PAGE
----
Mountain Walks

Glencoe is blessed with some of Britain’s finest high level mountain walking country. The routes and opportunities for adventure are endless.

Go Glencoe

If you fancy exploring the Glencoe hills but are slightly unsure of your skills and abilities, then perhaps consider a guided walk with an experienced guide. Go Glencoe are based in the glen and can offer a series of carefully planned routes, or tailor made guiding should you have specific objectives in mind.

go glencoeSuggested itineraries include:

  • Ben Nevis – Up and down Britain’s highest peak
  • The Three Sisters of Glencoe – A day spent exploring these spectacular peaks, including the ascent of the highest peak in Argyll
  • The Wee Herdsman – 2 peaks and various route options, plus the possibility of seeing Golden Eagles
  • From Vale to Valley – An easier walk starting at the iconic Loch Achtriochtan and gradually ascending to the “Lost Valley”, with great views and plenty of history along the way.

For more information contact Keith at Go Glencoe Guiding.

Suggested Hillwalks in Glencoe

Below we describe a few of the many classic routes that the experienced hillwalker will enjoy.

Misty morning on the River Coe.The Pap of Glencoe

Situated just east of the village this attractive and rounded cone makes for a good half-day outing and offers superb views of the Glencoe, Loch Leven and Ardgour hills. A straight-forward walk from the old road half-a-mile from the bridge leads into a gully and then across peaty moorland.

The trail gets rockier as height is gained before the track steepens over rock near the summit. An alternative descent route leads south from the summit to the bealach between it and the neighbouring peak Sgorr nam Fiannaidh.

Beinn a’ Bheithir

Also known as the ‘Ballachulish Horseshoe‘. Leaving West Laroch at the back of Ballachulish village, a steep ascent leads to the first peak, Sgorr Bhan, beyond which a superb sweeping and narrow ridge leads to the main top Sgurr Dearg. Descend west from the summit to a col before a final ascent to the third top Sgorr Dhonuill. Retrace you steps to the col and descend north through a forested valley to South Ballachulish. Although this makes a classic traverse of the mountain difficult to achieve, the way is blessed with marvelous views towards the Mamores, Loch Leven and Ben Nevis.

Gearr AonachAonach Eagach Ridge

THE classic route in the glen, but not for those with vertigo or faint hearts! Start at the car park near ‘The Meeting of the Three Waters’ and head straight up to the summit of Am Bodach. From here the route is unmistakable and unavoidable, traversing an increasingly narrow ridge with rock pinnacles. Do not descend until you have reached the last peak – Sgorr nam Fiannaidh. Then head for the col between it and the Pap of Glencoe. Traverse back to the old road and then on to Clachaig for a well deserved pint!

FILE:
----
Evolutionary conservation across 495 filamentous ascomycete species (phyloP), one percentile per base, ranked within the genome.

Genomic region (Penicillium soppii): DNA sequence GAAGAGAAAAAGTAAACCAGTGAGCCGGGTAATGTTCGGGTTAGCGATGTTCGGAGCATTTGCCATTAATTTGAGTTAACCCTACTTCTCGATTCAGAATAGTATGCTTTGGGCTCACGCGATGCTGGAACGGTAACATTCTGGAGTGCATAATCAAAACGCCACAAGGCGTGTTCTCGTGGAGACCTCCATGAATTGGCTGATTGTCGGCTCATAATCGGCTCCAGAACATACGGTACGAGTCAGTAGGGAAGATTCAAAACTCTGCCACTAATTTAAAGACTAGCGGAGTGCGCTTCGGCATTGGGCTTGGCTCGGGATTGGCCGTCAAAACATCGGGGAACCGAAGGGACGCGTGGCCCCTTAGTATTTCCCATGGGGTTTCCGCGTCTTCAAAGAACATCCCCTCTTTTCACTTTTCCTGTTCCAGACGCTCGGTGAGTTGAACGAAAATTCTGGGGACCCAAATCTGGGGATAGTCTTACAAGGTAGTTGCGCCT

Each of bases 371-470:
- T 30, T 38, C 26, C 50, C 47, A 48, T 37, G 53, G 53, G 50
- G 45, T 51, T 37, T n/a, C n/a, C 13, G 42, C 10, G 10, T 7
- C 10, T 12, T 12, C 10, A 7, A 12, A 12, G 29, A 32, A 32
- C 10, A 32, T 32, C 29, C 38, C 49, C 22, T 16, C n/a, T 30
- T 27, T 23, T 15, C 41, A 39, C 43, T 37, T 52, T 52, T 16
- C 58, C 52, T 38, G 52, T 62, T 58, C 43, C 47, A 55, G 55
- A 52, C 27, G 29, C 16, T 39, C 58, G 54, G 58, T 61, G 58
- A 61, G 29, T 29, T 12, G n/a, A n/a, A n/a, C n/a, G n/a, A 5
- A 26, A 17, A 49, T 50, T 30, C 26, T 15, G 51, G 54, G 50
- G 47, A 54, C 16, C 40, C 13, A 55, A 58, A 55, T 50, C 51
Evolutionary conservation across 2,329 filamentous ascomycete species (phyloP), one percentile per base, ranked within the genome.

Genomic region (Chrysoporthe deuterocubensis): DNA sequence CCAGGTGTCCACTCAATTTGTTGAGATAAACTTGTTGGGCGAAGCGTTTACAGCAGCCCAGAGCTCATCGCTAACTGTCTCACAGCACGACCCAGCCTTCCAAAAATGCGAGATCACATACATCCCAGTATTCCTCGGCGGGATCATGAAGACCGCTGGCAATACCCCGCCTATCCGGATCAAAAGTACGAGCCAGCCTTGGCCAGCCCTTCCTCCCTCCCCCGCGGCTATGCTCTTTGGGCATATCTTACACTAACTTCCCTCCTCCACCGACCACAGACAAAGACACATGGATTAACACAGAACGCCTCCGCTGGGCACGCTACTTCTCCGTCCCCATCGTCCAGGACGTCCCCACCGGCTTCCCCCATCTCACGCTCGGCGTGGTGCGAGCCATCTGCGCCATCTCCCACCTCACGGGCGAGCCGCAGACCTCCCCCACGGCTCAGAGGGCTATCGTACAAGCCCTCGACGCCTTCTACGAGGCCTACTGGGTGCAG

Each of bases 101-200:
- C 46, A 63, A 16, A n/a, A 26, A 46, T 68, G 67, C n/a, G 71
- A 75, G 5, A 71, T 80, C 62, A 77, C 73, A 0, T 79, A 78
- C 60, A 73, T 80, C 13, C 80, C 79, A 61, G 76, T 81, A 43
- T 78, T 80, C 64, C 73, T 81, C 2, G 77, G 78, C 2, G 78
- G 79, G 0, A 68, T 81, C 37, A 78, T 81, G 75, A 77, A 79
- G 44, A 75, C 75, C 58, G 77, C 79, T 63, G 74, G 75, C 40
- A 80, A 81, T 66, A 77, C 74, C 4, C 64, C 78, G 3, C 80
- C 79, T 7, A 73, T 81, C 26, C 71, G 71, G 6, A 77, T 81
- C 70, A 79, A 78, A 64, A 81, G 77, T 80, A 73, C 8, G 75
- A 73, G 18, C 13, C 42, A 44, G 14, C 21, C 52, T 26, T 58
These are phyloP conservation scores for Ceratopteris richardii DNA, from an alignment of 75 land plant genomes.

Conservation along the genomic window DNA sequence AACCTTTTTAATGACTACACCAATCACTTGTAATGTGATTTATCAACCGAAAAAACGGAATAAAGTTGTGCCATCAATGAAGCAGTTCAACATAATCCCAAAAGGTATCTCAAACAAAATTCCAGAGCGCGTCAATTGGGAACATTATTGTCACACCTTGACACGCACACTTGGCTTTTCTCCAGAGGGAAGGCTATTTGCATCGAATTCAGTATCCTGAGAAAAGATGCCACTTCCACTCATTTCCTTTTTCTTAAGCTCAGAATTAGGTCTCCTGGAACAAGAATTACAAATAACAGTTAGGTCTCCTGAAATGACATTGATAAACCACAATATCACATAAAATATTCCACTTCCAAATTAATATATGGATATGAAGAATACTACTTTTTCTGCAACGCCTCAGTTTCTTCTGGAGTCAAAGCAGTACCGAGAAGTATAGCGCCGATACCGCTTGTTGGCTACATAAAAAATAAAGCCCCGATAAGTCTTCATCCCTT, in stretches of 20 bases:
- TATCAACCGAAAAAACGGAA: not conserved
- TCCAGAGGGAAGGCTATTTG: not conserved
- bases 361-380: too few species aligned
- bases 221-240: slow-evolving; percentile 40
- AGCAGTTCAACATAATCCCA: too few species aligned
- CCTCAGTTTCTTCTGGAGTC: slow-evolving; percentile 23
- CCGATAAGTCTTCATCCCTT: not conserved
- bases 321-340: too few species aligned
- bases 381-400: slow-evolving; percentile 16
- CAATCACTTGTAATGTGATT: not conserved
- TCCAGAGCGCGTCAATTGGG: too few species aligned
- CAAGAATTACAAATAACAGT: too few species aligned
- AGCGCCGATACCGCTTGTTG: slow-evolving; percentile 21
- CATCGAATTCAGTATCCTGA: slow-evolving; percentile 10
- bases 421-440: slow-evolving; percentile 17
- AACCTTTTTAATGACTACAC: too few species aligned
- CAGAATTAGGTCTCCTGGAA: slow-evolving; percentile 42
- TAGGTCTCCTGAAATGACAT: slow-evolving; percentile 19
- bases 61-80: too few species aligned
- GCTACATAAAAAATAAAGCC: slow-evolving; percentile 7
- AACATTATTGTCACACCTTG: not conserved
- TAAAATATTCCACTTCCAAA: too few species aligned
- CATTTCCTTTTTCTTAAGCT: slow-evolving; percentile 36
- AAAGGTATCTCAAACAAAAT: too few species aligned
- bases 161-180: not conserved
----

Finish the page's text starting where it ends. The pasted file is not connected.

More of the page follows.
Buachaille Etive Mor

One of the most famous of Scotland’s mountains and a classic viewpoint for Rannoch Moor and Glen Etive. There are several routes up the mountain of varying difficulty, the easiest of which is by way of the Cloiche Finne Coire in Glen Etive. The route leads easily up the centre of the coire to reach a bealach. The main summit is then half-a-mile due west.

Bidean nam Bian

Sign and Aonach Dubh

A grand mountain and the highest in Argyll. It has a very complex structure with many converging ridges, and has a reputation of being unforgiving in bad conditions if one is not familiar with its topography. For a classic ascent take the rock scramble up Dinner-time Buttress on Aonach Dubh onto Stob Coire nan Lochan, and then follow the narrow ridge to the main summit. Turning west, the descent over Stob Coire nam Beith and down into the coire from the Bealach beyond gives a round which includes Bidean’s three main tops over 3000 feet in height.

For more detailed information about these and other hillwalking routes in Glencoe, try the Glencoe section of WalkHighlands.

Warning: The routes briefly described are only recommended for those with some mountaineering or strenuous hill-walking experience. In good weather they demand a high degree of commitment; in bad weather, or in winter, they can be very serious mountaineering undertakings calling for technical equipment and a knowledge of how to use it. Particular mention is made of the Aonach Eagach ridge which is a very serious undertaking, particularly in winter conditions and should not be under-estimated!